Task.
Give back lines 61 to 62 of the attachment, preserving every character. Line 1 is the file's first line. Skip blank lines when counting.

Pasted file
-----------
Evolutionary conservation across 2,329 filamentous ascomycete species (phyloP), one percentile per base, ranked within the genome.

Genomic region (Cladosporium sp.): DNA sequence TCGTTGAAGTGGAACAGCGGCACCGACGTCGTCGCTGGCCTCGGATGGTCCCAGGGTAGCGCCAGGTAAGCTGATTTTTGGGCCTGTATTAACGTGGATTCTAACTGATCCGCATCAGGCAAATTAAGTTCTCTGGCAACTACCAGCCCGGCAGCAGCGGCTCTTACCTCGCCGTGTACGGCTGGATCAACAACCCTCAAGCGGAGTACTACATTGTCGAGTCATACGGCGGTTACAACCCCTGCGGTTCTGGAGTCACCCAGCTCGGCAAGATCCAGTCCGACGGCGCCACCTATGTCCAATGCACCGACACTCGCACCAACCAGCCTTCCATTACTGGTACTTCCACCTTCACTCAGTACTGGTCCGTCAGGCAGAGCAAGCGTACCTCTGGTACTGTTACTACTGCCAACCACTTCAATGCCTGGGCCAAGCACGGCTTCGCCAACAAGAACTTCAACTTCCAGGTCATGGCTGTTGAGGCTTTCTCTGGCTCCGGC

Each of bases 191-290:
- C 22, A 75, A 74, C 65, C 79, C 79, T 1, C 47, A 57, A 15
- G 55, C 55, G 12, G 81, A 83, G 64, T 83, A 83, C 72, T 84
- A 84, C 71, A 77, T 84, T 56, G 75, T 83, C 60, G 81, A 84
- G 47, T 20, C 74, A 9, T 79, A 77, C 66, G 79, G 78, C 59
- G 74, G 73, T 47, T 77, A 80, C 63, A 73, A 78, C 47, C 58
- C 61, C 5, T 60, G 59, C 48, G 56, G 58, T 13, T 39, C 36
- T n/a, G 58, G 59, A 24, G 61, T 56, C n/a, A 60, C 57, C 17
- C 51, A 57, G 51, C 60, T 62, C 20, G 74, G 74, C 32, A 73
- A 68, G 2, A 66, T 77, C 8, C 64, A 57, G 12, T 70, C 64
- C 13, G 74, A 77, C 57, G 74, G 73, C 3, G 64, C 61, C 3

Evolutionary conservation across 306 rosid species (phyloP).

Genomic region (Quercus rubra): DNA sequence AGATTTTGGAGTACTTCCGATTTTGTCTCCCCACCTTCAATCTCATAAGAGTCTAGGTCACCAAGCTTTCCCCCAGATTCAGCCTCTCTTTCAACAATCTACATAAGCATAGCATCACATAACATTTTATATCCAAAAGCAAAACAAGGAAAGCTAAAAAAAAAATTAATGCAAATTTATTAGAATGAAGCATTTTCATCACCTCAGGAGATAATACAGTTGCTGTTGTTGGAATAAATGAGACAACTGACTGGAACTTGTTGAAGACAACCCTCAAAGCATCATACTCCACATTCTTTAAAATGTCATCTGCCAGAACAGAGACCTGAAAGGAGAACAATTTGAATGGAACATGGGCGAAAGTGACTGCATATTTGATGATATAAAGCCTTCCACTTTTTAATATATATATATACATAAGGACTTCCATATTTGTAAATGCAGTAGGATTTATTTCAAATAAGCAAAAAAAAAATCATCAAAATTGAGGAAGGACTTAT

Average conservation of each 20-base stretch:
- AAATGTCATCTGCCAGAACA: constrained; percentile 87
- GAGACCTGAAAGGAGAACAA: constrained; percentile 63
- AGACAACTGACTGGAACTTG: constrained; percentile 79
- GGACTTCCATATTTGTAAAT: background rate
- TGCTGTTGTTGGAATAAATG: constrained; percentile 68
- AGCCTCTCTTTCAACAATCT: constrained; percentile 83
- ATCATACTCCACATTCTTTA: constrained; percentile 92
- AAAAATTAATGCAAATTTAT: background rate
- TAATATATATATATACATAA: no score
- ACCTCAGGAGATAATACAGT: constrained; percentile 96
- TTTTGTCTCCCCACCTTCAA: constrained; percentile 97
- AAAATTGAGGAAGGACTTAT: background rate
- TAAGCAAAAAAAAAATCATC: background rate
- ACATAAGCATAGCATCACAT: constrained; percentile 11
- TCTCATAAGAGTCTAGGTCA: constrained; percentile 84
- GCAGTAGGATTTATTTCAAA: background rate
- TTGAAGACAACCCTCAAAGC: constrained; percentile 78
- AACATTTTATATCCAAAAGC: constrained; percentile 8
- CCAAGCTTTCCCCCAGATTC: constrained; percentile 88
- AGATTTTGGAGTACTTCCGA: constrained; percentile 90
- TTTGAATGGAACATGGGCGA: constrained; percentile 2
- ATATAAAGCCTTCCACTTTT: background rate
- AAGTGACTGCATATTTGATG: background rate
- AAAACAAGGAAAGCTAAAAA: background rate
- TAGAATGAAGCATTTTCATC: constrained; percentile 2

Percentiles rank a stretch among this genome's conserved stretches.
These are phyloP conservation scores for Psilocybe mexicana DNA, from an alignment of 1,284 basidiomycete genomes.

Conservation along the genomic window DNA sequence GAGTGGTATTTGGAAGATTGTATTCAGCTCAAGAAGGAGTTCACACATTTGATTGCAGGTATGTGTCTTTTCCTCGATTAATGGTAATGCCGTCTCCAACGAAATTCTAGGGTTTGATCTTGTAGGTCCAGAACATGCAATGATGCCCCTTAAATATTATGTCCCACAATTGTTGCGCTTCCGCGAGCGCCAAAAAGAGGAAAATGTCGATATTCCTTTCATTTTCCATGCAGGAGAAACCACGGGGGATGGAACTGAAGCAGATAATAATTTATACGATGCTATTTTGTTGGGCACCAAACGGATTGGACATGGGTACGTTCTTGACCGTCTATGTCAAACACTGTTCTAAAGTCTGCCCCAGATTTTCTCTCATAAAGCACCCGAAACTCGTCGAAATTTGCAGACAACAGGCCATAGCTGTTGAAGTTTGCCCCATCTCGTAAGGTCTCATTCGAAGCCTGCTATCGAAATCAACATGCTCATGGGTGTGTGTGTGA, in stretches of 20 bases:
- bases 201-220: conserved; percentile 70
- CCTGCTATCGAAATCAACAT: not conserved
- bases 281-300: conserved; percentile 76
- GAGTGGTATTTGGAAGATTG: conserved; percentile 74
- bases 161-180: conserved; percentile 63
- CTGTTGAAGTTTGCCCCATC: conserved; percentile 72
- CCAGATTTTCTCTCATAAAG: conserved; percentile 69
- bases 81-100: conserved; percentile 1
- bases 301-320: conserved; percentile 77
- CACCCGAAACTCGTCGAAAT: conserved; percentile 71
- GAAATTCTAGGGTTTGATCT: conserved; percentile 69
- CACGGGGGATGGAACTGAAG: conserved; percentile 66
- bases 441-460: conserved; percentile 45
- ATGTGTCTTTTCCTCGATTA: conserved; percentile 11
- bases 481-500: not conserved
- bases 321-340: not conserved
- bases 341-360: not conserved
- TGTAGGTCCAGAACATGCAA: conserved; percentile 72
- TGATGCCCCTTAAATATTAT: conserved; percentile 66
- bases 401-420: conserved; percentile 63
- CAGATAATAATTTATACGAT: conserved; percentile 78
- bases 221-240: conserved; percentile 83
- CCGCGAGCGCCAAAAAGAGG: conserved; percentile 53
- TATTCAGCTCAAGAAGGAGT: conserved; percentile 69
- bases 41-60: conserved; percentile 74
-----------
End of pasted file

- bases 341-360: not conserved
- TGTAGGTCCAGAACATGCAA: conserved; percentile 72